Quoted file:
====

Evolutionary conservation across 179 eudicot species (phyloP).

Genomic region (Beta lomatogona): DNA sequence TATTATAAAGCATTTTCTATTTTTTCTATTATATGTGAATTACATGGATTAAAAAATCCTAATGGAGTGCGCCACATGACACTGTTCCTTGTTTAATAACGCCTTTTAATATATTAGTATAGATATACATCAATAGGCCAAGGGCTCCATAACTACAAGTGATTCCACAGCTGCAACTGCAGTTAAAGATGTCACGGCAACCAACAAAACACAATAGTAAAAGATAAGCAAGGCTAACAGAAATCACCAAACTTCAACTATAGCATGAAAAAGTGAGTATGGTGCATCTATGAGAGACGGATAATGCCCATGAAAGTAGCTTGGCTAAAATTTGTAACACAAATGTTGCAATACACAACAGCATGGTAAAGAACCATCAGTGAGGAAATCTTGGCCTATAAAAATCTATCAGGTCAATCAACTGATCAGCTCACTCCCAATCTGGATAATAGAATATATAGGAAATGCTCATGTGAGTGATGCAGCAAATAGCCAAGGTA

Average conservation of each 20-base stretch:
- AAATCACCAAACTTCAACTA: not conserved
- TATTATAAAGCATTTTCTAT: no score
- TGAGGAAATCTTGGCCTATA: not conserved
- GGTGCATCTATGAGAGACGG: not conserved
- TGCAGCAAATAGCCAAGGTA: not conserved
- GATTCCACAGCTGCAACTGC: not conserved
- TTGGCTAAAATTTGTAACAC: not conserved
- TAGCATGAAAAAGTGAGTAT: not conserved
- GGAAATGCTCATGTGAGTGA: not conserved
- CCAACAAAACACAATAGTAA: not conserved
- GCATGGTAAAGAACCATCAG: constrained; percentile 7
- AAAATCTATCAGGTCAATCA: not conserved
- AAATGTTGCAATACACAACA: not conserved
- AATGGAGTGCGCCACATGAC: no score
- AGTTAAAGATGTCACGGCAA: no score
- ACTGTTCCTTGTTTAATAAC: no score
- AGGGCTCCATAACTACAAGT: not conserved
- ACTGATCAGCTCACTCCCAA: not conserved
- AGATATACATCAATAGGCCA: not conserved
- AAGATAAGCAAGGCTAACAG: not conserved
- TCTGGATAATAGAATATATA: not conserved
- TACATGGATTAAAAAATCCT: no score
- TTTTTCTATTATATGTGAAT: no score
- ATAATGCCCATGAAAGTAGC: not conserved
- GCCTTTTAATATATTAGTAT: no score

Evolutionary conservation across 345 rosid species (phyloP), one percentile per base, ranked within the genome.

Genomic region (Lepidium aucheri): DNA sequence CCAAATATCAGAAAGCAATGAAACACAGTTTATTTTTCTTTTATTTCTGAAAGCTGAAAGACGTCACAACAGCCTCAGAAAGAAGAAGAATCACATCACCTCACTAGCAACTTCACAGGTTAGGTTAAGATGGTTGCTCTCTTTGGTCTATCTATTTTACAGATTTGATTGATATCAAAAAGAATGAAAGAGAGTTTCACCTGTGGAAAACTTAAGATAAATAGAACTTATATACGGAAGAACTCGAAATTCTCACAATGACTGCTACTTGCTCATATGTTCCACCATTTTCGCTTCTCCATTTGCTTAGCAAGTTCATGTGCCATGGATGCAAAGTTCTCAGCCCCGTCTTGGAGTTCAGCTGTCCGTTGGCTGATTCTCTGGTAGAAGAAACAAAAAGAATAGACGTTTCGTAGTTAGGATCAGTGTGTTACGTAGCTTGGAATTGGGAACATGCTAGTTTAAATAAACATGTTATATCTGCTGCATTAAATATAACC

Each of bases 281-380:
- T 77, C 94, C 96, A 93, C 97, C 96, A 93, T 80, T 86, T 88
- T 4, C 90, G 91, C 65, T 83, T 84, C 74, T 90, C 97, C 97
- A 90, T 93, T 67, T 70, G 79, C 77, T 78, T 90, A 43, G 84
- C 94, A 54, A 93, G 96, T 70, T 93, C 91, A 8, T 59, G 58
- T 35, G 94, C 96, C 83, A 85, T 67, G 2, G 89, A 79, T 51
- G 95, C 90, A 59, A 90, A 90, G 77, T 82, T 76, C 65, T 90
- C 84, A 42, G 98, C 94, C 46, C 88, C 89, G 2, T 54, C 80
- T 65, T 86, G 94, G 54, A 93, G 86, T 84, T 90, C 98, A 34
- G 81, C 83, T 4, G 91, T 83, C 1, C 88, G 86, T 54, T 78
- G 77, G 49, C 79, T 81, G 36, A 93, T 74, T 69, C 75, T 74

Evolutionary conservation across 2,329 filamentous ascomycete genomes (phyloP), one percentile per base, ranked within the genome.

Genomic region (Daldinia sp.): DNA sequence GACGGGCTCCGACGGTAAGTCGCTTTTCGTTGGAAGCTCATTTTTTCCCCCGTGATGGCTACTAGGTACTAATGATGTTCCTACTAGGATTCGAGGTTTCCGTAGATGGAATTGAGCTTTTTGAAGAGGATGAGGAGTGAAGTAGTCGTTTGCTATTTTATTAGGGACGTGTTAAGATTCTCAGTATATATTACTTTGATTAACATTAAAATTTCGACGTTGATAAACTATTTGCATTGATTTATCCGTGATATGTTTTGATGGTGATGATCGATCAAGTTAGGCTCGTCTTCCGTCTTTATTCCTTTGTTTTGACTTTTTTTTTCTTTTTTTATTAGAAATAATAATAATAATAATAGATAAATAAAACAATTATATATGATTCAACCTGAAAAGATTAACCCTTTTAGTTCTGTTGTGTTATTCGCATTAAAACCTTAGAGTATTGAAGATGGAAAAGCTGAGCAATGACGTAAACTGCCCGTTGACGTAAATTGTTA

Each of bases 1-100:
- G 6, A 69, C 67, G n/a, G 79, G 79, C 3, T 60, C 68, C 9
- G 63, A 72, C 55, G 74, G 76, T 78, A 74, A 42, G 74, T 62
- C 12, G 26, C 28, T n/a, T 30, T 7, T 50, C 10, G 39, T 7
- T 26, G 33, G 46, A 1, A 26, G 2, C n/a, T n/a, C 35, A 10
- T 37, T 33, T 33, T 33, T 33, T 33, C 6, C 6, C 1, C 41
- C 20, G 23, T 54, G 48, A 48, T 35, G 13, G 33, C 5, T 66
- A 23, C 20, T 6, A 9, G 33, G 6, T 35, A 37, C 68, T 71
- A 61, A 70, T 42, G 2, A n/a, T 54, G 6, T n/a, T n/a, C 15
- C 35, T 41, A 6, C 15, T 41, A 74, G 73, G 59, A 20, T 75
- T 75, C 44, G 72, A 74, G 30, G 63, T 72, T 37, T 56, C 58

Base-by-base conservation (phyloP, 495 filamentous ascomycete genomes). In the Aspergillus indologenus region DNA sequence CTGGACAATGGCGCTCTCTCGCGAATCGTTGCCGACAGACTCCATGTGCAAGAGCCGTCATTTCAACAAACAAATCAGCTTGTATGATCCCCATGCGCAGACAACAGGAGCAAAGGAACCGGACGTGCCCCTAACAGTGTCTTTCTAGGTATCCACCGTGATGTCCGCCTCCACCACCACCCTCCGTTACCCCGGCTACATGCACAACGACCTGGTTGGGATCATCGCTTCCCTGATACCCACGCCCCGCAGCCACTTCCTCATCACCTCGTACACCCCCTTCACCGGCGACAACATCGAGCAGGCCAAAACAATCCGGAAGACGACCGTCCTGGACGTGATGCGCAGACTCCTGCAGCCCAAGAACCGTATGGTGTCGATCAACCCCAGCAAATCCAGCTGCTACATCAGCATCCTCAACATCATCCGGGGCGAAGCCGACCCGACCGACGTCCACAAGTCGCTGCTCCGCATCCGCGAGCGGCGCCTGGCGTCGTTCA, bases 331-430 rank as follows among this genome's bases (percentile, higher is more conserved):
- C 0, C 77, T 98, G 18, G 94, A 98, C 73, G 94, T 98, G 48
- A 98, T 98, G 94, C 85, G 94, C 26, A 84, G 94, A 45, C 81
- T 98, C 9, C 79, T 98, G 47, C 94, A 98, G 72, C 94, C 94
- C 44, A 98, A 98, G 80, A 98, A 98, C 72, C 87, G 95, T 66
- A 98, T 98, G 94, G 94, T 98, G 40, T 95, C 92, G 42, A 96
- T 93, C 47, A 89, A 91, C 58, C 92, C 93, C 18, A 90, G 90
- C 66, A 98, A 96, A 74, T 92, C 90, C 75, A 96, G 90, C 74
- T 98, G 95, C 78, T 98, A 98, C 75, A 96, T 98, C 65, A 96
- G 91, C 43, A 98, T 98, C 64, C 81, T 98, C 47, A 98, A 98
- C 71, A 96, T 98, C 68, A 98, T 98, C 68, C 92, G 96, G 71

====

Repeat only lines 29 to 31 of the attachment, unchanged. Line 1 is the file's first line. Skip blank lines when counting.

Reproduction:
Evolutionary conservation across 345 rosid species (phyloP), one percentile per base, ranked within the genome.

Genomic region (Lepidium aucheri): DNA sequence CCAAATATCAGAAAGCAATGAAACACAGTTTATTTTTCTTTTATTTCTGAAAGCTGAAAGACGTCACAACAGCCTCAGAAAGAAGAAGAATCACATCACCTCACTAGCAACTTCACAGGTTAGGTTAAGATGGTTGCTCTCTTTGGTCTATCTATTTTACAGATTTGATTGATATCAAAAAGAATGAAAGAGAGTTTCACCTGTGGAAAACTTAAGATAAATAGAACTTATATACGGAAGAACTCGAAATTCTCACAATGACTGCTACTTGCTCATATGTTCCACCATTTTCGCTTCTCCATTTGCTTAGCAAGTTCATGTGCCATGGATGCAAAGTTCTCAGCCCCGTCTTGGAGTTCAGCTGTCCGTTGGCTGATTCTCTGGTAGAAGAAACAAAAAGAATAGACGTTTCGTAGTTAGGATCAGTGTGTTACGTAGCTTGGAATTGGGAACATGCTAGTTTAAATAAACATGTTATATCTGCTGCATTAAATATAACC

Each of bases 281-380: